Russell said...

Lumpus is available at better fishmongers under the trade name Antarctic Codswallop.

As with the Patagonian Spookytoothfish caught near submarine nuclear test sites, it is best prepared in a crock pot.

Anonymous said...

@jeffrey davis

ho ho, when we look like a fool we must lie. Better look at the data set again Mr. Davis. 16 is a bigger number than 15, kind sir.

Jeffrey Davis said...

re:"16 is a bigger number than 15, kind sir."

Yes. It is. And 3343434 is a bigger number than 12.

It sounds like Science needs a narrative in addition to mere numbers.

a_ray_in_dilbert_space said...

Methinks Lumpus is nervous about something. He always has to throw in a jolly "Ho Ho!" when his little sphincter starts to tighten up. Uh, Lumpus, you do realize you are looking at a sample with yearly variation on top of any trend, don't you?

It's the trend that matters, moron, and the trend ain't there.

david lewis said...

Its funny how many reject Howarth's work.

Howarth pointed out that NASAs Shindell's work was good enough for Keith Shine, one of the originators of the GWP concept, that methane's GWP should be raised to conform with what Shindell thinks it is, i.e. about 30% greater than IPCC AR4 figures.

Howarth's other main point was that methane leakage is drastically underestimated. Eg. he pointed to the DOE study "Estimate of methane emissions from the US natural gas industry" which he says shows the DOE ignores accidents, and that the DOE studied only plants the industry wanted them to study.

Citing the paper "Direct Measurement of fugitive emissions of hydrocarbons from a refinery" he notes that when you show up with sophisticated equipment capable of remote sensing methane in the air what you find is a lot more methane is leaking than anyone imagined or was willing to admit to imagining prior to your arrival. Funny thing, that.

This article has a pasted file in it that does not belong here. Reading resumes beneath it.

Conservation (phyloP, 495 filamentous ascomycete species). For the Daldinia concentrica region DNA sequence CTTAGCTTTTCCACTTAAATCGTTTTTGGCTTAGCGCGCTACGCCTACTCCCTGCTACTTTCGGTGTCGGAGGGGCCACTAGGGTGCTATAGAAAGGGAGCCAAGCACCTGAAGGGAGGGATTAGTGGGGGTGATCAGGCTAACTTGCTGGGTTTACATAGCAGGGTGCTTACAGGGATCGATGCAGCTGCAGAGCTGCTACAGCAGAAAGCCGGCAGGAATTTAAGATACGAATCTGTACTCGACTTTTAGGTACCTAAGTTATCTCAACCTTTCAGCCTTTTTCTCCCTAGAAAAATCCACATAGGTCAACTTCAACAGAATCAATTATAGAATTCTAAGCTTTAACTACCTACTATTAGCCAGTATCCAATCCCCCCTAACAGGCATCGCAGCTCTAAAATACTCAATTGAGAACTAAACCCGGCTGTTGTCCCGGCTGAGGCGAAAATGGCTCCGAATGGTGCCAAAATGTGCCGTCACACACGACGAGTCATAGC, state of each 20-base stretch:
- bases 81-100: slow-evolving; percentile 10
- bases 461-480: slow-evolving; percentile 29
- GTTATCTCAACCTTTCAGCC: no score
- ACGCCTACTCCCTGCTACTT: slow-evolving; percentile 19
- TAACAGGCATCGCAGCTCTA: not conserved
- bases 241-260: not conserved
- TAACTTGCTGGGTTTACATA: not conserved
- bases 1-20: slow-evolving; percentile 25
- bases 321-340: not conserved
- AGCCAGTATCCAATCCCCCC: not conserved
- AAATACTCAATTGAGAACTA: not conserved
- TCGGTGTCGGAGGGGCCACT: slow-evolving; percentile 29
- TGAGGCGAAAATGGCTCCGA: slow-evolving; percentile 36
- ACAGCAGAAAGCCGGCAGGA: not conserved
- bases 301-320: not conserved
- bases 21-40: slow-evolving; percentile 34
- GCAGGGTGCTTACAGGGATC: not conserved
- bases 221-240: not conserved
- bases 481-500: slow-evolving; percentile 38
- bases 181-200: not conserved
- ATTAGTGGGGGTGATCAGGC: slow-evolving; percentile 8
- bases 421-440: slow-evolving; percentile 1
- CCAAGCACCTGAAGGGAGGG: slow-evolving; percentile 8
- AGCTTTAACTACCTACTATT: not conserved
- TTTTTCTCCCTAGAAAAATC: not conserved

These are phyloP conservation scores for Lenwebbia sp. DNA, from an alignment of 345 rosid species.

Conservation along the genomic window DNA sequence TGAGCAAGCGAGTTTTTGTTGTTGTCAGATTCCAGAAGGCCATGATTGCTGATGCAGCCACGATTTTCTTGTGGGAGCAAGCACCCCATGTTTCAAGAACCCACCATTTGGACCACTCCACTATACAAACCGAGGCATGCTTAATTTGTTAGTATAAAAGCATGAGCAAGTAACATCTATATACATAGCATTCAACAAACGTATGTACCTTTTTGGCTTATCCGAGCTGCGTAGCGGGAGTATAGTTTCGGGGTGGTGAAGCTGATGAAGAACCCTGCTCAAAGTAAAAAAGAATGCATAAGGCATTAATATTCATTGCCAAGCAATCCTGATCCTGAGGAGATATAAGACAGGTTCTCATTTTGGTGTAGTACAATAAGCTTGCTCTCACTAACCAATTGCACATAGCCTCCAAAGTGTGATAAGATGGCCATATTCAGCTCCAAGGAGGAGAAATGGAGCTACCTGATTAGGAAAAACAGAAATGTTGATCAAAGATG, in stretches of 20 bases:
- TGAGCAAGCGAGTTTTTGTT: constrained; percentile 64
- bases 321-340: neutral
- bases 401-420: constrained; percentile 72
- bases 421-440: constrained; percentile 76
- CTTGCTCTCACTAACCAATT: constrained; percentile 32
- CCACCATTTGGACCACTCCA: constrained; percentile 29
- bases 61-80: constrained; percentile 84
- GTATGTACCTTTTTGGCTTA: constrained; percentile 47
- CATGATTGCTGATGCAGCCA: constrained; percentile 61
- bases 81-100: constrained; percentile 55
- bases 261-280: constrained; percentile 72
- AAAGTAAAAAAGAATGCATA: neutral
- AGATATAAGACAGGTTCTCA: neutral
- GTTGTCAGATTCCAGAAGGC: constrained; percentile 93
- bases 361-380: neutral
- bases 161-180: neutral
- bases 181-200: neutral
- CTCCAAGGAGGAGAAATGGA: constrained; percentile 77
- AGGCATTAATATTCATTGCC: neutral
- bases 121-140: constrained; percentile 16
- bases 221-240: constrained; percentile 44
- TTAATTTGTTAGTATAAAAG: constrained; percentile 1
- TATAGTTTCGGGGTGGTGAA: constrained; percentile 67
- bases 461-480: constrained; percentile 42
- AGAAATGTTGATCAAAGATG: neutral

He noted that well head emissions are ignored by the DOE. The figure he used for leakage from pipelines was in between what accounting data shows is lost in Texas and the latest direct measurements from pipelines in the EU. This seemed reasonable to Howarth because the US system is older than in the EU but not all of it is as old as the system in Texas.

He claims his conclusion is in the range Hayhoe et.al. found in their "Substitution of natural gas for coal: climatic effects of utility sector emissions", pointing out that the main reason his data is different than Hayhoe et.al. is the fact he used Shindell's higher GWP figure. He didn't have the benefit of all the studies done after he published....

He also cites "The atmospheric cycling of radiomethane and the fossil fraction of the methane source" to back up his claim that the amount of methane anthropogenically leaked in the atmosphere is greater than has been estimated in the past.

The thing is, if you want to dump on Howarth and dismiss everything he says, you need to keep in mind he didn't do the studies he got his data from. He reviewed studies that exist.

It seems clear that the actual methane leakage of US operators going after oil and gas in any formations should be measured before anyone confidently says much about it.